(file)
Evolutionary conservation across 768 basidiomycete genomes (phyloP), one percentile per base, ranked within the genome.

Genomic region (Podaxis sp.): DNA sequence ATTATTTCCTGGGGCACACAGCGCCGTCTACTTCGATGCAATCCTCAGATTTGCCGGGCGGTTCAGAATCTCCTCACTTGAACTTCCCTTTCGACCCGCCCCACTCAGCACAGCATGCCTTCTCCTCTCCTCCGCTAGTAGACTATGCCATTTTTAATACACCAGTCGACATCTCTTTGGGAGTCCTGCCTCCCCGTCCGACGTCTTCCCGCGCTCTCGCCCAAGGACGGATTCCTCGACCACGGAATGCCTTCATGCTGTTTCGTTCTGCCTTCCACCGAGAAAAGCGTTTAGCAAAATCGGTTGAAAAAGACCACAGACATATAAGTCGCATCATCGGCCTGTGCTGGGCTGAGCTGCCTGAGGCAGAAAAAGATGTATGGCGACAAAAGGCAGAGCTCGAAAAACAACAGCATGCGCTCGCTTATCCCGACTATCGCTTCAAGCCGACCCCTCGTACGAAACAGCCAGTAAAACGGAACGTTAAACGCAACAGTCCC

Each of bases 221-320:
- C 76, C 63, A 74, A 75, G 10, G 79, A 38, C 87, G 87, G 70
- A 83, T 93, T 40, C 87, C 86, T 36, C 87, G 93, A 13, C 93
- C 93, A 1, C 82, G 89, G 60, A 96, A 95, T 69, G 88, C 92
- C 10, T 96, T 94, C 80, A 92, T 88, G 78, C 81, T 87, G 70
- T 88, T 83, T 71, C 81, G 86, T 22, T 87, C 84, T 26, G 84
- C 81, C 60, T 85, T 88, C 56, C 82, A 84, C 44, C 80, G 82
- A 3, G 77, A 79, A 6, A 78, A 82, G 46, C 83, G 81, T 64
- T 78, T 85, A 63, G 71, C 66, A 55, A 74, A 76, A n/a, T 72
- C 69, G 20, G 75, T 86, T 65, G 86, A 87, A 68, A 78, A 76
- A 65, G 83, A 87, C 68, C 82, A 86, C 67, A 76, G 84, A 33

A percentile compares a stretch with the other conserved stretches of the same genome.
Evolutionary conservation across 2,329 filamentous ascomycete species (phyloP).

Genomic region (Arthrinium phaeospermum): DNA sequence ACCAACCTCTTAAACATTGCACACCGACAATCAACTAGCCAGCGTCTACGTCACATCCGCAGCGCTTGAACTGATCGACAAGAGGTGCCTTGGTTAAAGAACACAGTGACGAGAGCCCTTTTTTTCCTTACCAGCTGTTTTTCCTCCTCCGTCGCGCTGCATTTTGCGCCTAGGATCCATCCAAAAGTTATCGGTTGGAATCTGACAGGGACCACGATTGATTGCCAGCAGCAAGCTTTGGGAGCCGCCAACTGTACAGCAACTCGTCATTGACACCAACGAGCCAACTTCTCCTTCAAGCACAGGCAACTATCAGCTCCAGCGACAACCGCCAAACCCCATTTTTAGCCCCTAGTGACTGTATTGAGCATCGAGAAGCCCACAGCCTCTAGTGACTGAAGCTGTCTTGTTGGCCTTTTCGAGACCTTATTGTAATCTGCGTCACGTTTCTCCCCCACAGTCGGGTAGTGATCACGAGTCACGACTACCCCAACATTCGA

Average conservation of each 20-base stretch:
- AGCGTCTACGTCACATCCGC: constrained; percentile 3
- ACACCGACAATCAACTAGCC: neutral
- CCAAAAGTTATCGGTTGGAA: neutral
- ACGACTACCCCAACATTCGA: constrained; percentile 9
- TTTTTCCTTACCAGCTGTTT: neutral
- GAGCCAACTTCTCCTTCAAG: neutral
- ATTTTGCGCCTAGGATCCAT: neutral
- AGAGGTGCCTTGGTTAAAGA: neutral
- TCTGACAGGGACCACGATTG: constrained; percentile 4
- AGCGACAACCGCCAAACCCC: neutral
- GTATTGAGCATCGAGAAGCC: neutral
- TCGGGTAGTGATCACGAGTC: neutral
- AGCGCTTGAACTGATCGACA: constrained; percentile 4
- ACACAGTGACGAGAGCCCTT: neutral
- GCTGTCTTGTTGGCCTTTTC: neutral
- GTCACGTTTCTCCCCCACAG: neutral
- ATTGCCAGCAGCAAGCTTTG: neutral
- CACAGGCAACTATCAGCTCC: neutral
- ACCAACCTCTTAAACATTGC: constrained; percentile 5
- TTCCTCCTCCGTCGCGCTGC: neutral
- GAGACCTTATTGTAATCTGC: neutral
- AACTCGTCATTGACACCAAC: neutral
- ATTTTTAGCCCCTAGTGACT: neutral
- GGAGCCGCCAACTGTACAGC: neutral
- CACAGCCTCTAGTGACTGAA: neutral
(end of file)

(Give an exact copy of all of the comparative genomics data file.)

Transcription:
Evolutionary conservation across 768 basidiomycete genomes (phyloP), one percentile per base, ranked within the genome.

Genomic region (Podaxis sp.): DNA sequence ATTATTTCCTGGGGCACACAGCGCCGTCTACTTCGATGCAATCCTCAGATTTGCCGGGCGGTTCAGAATCTCCTCACTTGAACTTCCCTTTCGACCCGCCCCACTCAGCACAGCATGCCTTCTCCTCTCCTCCGCTAGTAGACTATGCCATTTTTAATACACCAGTCGACATCTCTTTGGGAGTCCTGCCTCCCCGTCCGACGTCTTCCCGCGCTCTCGCCCAAGGACGGATTCCTCGACCACGGAATGCCTTCATGCTGTTTCGTTCTGCCTTCCACCGAGAAAAGCGTTTAGCAAAATCGGTTGAAAAAGACCACAGACATATAAGTCGCATCATCGGCCTGTGCTGGGCTGAGCTGCCTGAGGCAGAAAAAGATGTATGGCGACAAAAGGCAGAGCTCGAAAAACAACAGCATGCGCTCGCTTATCCCGACTATCGCTTCAAGCCGACCCCTCGTACGAAACAGCCAGTAAAACGGAACGTTAAACGCAACAGTCCC

Each of bases 221-320:
- C 76, C 63, A 74, A 75, G 10, G 79, A 38, C 87, G 87, G 70
- A 83, T 93, T 40, C 87, C 86, T 36, C 87, G 93, A 13, C 93
- C 93, A 1, C 82, G 89, G 60, A 96, A 95, T 69, G 88, C 92
- C 10, T 96, T 94, C 80, A 92, T 88, G 78, C 81, T 87, G 70
- T 88, T 83, T 71, C 81, G 86, T 22, T 87, C 84, T 26, G 84
- C 81, C 60, T 85, T 88, C 56, C 82, A 84, C 44, C 80, G 82
- A 3, G 77, A 79, A 6, A 78, A 82, G 46, C 83, G 81, T 64
- T 78, T 85, A 63, G 71, C 66, A 55, A 74, A 76, A n/a, T 72
- C 69, G 20, G 75, T 86, T 65, G 86, A 87, A 68, A 78, A 76
- A 65, G 83, A 87, C 68, C 82, A 86, C 67, A 76, G 84, A 33

A percentile compares a stretch with the other conserved stretches of the same genome.
Evolutionary conservation across 2,329 filamentous ascomycete species (phyloP).

Genomic region (Arthrinium phaeospermum): DNA sequence ACCAACCTCTTAAACATTGCACACCGACAATCAACTAGCCAGCGTCTACGTCACATCCGCAGCGCTTGAACTGATCGACAAGAGGTGCCTTGGTTAAAGAACACAGTGACGAGAGCCCTTTTTTTCCTTACCAGCTGTTTTTCCTCCTCCGTCGCGCTGCATTTTGCGCCTAGGATCCATCCAAAAGTTATCGGTTGGAATCTGACAGGGACCACGATTGATTGCCAGCAGCAAGCTTTGGGAGCCGCCAACTGTACAGCAACTCGTCATTGACACCAACGAGCCAACTTCTCCTTCAAGCACAGGCAACTATCAGCTCCAGCGACAACCGCCAAACCCCATTTTTAGCCCCTAGTGACTGTATTGAGCATCGAGAAGCCCACAGCCTCTAGTGACTGAAGCTGTCTTGTTGGCCTTTTCGAGACCTTATTGTAATCTGCGTCACGTTTCTCCCCCACAGTCGGGTAGTGATCACGAGTCACGACTACCCCAACATTCGA

Average conservation of each 20-base stretch:
- AGCGTCTACGTCACATCCGC: constrained; percentile 3
- ACACCGACAATCAACTAGCC: neutral
- CCAAAAGTTATCGGTTGGAA: neutral
- ACGACTACCCCAACATTCGA: constrained; percentile 9
- TTTTTCCTTACCAGCTGTTT: neutral
- GAGCCAACTTCTCCTTCAAG: neutral
- ATTTTGCGCCTAGGATCCAT: neutral
- AGAGGTGCCTTGGTTAAAGA: neutral
- TCTGACAGGGACCACGATTG: constrained; percentile 4
- AGCGACAACCGCCAAACCCC: neutral
- GTATTGAGCATCGAGAAGCC: neutral
- TCGGGTAGTGATCACGAGTC: neutral
- AGCGCTTGAACTGATCGACA: constrained; percentile 4
- ACACAGTGACGAGAGCCCTT: neutral
- GCTGTCTTGTTGGCCTTTTC: neutral
- GTCACGTTTCTCCCCCACAG: neutral
- ATTGCCAGCAGCAAGCTTTG: neutral
- CACAGGCAACTATCAGCTCC: neutral
- ACCAACCTCTTAAACATTGC: constrained; percentile 5
- TTCCTCCTCCGTCGCGCTGC: neutral
- GAGACCTTATTGTAATCTGC: neutral
- AACTCGTCATTGACACCAAC: neutral
- ATTTTTAGCCCCTAGTGACT: neutral
- GGAGCCGCCAACTGTACAGC: neutral
- CACAGCCTCTAGTGACTGAA: neutral